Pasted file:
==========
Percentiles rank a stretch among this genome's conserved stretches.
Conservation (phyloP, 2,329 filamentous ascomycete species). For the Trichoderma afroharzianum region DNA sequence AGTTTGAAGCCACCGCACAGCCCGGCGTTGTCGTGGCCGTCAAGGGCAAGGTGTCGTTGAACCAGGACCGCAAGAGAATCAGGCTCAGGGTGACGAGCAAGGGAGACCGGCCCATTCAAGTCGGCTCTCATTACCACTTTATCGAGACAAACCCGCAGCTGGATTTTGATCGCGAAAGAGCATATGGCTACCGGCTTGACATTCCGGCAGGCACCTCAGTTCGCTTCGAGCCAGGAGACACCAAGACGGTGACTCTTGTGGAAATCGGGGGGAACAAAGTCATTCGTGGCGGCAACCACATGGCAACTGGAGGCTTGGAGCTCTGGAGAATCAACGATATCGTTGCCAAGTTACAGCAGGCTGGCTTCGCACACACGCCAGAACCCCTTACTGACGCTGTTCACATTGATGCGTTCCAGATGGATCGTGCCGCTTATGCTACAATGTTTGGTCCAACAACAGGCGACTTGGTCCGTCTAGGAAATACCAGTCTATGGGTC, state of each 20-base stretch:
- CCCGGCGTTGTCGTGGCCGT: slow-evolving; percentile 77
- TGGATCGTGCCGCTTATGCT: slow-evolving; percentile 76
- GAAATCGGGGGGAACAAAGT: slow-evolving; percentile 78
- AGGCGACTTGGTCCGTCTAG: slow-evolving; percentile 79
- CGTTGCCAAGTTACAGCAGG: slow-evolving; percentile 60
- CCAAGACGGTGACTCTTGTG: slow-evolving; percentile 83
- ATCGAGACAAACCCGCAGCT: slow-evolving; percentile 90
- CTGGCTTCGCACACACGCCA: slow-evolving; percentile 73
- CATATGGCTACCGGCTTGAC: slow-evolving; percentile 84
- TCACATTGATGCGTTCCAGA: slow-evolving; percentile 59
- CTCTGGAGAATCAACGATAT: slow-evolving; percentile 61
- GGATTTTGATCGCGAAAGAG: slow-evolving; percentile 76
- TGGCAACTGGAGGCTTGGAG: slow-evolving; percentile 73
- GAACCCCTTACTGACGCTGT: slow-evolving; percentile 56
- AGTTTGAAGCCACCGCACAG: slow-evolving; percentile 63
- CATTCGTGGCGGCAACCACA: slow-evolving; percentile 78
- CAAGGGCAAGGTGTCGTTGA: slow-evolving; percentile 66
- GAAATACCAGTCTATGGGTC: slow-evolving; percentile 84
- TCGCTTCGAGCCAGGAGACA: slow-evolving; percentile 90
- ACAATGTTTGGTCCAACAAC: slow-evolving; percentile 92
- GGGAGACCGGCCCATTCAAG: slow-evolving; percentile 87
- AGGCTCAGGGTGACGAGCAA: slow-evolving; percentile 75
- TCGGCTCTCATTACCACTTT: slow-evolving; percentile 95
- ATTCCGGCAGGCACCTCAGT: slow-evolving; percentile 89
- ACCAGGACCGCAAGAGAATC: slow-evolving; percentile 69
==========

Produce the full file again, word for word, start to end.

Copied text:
Percentiles rank a stretch among this genome's conserved stretches.
Conservation (phyloP, 2,329 filamentous ascomycete species). For the Trichoderma afroharzianum region DNA sequence AGTTTGAAGCCACCGCACAGCCCGGCGTTGTCGTGGCCGTCAAGGGCAAGGTGTCGTTGAACCAGGACCGCAAGAGAATCAGGCTCAGGGTGACGAGCAAGGGAGACCGGCCCATTCAAGTCGGCTCTCATTACCACTTTATCGAGACAAACCCGCAGCTGGATTTTGATCGCGAAAGAGCATATGGCTACCGGCTTGACATTCCGGCAGGCACCTCAGTTCGCTTCGAGCCAGGAGACACCAAGACGGTGACTCTTGTGGAAATCGGGGGGAACAAAGTCATTCGTGGCGGCAACCACATGGCAACTGGAGGCTTGGAGCTCTGGAGAATCAACGATATCGTTGCCAAGTTACAGCAGGCTGGCTTCGCACACACGCCAGAACCCCTTACTGACGCTGTTCACATTGATGCGTTCCAGATGGATCGTGCCGCTTATGCTACAATGTTTGGTCCAACAACAGGCGACTTGGTCCGTCTAGGAAATACCAGTCTATGGGTC, state of each 20-base stretch:
- CCCGGCGTTGTCGTGGCCGT: slow-evolving; percentile 77
- TGGATCGTGCCGCTTATGCT: slow-evolving; percentile 76
- GAAATCGGGGGGAACAAAGT: slow-evolving; percentile 78
- AGGCGACTTGGTCCGTCTAG: slow-evolving; percentile 79
- CGTTGCCAAGTTACAGCAGG: slow-evolving; percentile 60
- CCAAGACGGTGACTCTTGTG: slow-evolving; percentile 83
- ATCGAGACAAACCCGCAGCT: slow-evolving; percentile 90
- CTGGCTTCGCACACACGCCA: slow-evolving; percentile 73
- CATATGGCTACCGGCTTGAC: slow-evolving; percentile 84
- TCACATTGATGCGTTCCAGA: slow-evolving; percentile 59
- CTCTGGAGAATCAACGATAT: slow-evolving; percentile 61
- GGATTTTGATCGCGAAAGAG: slow-evolving; percentile 76
- TGGCAACTGGAGGCTTGGAG: slow-evolving; percentile 73
- GAACCCCTTACTGACGCTGT: slow-evolving; percentile 56
- AGTTTGAAGCCACCGCACAG: slow-evolving; percentile 63
- CATTCGTGGCGGCAACCACA: slow-evolving; percentile 78
- CAAGGGCAAGGTGTCGTTGA: slow-evolving; percentile 66
- GAAATACCAGTCTATGGGTC: slow-evolving; percentile 84
- TCGCTTCGAGCCAGGAGACA: slow-evolving; percentile 90
- ACAATGTTTGGTCCAACAAC: slow-evolving; percentile 92
- GGGAGACCGGCCCATTCAAG: slow-evolving; percentile 87
- AGGCTCAGGGTGACGAGCAA: slow-evolving; percentile 75
- TCGGCTCTCATTACCACTTT: slow-evolving; percentile 95
- ATTCCGGCAGGCACCTCAGT: slow-evolving; percentile 89
- ACCAGGACCGCAAGAGAATC: slow-evolving; percentile 69